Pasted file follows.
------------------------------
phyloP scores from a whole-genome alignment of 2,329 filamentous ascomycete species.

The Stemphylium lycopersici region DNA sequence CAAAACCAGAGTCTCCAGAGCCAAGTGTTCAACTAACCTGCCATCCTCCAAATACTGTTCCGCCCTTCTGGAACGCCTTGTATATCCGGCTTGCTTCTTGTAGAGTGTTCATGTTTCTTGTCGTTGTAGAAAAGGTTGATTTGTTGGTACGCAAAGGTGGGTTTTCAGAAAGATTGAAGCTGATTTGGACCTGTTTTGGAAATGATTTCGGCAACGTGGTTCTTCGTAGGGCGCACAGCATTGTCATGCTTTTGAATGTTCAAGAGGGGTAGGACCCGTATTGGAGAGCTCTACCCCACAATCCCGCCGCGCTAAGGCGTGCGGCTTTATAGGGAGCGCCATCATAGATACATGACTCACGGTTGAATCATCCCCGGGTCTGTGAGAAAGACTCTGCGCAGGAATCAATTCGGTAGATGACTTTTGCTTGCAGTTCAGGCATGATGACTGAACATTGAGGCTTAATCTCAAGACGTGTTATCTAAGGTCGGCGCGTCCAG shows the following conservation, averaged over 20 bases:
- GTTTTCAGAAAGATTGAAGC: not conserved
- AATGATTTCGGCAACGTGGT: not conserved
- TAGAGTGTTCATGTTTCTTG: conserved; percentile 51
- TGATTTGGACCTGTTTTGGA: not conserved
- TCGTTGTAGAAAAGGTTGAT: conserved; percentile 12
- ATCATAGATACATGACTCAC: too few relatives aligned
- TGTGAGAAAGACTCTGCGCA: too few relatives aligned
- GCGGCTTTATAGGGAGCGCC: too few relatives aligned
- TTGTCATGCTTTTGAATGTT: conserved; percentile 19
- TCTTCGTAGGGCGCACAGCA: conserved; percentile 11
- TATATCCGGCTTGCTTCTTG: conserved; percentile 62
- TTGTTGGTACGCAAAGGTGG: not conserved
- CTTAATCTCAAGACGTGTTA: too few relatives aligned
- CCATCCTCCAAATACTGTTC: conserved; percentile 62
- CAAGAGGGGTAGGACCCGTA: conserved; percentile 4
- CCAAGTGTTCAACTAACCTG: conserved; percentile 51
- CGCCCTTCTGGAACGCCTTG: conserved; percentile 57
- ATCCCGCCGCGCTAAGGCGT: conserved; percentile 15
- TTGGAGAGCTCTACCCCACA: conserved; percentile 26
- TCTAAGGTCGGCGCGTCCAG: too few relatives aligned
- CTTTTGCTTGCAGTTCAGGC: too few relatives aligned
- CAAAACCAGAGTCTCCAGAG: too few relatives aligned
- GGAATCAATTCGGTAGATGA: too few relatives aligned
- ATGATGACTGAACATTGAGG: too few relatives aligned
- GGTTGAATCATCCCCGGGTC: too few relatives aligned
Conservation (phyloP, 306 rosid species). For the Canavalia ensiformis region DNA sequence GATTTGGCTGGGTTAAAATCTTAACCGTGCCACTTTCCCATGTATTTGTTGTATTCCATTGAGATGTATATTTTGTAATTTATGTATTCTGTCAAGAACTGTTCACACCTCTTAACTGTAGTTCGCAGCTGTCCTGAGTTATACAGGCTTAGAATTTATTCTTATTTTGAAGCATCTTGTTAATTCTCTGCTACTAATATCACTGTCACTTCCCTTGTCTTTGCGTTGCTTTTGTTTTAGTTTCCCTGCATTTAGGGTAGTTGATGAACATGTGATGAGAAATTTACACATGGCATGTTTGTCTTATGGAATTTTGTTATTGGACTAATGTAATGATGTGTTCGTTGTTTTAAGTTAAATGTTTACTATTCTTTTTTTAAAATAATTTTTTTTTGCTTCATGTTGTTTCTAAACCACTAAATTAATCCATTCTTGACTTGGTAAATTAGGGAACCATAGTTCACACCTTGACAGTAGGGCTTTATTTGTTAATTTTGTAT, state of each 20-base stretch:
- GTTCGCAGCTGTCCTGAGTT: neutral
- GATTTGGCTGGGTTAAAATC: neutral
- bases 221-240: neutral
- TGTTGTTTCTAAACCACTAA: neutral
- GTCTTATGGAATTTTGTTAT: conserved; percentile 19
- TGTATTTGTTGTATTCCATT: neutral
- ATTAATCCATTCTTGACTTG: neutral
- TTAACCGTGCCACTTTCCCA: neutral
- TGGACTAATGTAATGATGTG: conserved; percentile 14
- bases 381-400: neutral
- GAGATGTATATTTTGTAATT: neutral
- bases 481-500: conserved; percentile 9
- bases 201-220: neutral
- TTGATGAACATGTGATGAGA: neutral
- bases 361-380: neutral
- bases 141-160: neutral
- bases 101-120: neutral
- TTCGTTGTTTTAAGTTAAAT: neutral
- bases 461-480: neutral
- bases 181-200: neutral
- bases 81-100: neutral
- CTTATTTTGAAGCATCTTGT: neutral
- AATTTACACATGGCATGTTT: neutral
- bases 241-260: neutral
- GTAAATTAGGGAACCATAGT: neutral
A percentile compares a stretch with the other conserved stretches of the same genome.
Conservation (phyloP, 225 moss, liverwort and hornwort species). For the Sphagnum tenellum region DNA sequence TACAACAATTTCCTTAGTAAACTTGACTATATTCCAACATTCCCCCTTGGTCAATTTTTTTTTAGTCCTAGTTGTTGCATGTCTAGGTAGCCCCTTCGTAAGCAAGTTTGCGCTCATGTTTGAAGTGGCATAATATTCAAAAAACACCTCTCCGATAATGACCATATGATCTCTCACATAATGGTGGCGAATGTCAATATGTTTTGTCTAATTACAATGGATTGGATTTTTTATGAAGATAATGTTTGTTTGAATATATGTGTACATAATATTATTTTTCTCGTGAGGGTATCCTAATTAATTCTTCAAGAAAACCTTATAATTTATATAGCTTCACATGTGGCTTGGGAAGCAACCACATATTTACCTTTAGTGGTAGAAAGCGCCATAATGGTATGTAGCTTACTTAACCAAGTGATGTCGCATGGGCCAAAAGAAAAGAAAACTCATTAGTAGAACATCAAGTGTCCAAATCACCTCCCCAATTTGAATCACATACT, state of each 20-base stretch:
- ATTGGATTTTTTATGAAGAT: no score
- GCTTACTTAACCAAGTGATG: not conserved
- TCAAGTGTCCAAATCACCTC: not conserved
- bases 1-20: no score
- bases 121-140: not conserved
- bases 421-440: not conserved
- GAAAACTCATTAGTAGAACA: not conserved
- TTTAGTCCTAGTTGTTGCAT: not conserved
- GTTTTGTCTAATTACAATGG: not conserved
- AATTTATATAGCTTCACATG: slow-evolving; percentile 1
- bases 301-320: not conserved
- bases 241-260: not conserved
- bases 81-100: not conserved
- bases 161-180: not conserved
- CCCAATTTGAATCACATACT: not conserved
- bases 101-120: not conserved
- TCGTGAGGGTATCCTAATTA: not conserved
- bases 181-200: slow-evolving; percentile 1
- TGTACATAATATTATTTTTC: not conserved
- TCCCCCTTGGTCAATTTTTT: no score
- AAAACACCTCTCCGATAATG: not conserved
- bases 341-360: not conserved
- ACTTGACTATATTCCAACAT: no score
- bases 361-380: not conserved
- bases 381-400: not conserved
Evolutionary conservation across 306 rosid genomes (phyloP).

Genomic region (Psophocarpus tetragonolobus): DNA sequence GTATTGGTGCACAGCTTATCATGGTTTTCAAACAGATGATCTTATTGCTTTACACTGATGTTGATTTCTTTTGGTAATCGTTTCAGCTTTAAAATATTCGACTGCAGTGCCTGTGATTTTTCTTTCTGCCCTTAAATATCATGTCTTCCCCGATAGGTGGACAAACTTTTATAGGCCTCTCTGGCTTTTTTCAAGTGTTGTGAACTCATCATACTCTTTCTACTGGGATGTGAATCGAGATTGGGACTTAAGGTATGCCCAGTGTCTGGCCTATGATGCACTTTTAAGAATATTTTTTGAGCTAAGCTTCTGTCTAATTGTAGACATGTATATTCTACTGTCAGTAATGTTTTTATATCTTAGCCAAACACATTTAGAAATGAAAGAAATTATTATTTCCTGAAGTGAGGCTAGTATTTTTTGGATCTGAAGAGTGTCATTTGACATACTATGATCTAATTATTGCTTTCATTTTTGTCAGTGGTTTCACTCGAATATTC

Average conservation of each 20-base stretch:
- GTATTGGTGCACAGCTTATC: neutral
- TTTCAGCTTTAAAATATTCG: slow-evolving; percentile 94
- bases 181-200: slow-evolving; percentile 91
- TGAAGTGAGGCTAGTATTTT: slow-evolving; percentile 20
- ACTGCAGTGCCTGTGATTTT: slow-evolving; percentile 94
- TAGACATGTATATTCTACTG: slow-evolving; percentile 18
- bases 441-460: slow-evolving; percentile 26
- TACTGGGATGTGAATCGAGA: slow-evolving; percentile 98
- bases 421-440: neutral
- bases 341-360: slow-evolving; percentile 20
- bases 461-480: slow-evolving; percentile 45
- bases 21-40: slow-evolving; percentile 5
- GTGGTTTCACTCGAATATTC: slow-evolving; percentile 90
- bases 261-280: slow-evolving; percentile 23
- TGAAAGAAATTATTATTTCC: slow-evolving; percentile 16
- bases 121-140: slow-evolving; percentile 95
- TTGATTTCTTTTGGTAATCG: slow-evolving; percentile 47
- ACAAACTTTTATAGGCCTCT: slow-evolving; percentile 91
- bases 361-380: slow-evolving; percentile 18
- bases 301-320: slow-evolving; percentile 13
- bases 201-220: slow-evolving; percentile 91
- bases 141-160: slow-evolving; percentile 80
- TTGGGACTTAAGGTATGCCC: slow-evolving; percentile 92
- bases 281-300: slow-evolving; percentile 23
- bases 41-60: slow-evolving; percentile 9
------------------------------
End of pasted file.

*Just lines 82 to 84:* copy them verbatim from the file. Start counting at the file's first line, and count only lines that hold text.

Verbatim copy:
Genomic region (Psophocarpus tetragonolobus): DNA sequence GTATTGGTGCACAGCTTATCATGGTTTTCAAACAGATGATCTTATTGCTTTACACTGATGTTGATTTCTTTTGGTAATCGTTTCAGCTTTAAAATATTCGACTGCAGTGCCTGTGATTTTTCTTTCTGCCCTTAAATATCATGTCTTCCCCGATAGGTGGACAAACTTTTATAGGCCTCTCTGGCTTTTTTCAAGTGTTGTGAACTCATCATACTCTTTCTACTGGGATGTGAATCGAGATTGGGACTTAAGGTATGCCCAGTGTCTGGCCTATGATGCACTTTTAAGAATATTTTTTGAGCTAAGCTTCTGTCTAATTGTAGACATGTATATTCTACTGTCAGTAATGTTTTTATATCTTAGCCAAACACATTTAGAAATGAAAGAAATTATTATTTCCTGAAGTGAGGCTAGTATTTTTTGGATCTGAAGAGTGTCATTTGACATACTATGATCTAATTATTGCTTTCATTTTTGTCAGTGGTTTCACTCGAATATTC

Average conservation of each 20-base stretch:
- GTATTGGTGCACAGCTTATC: neutral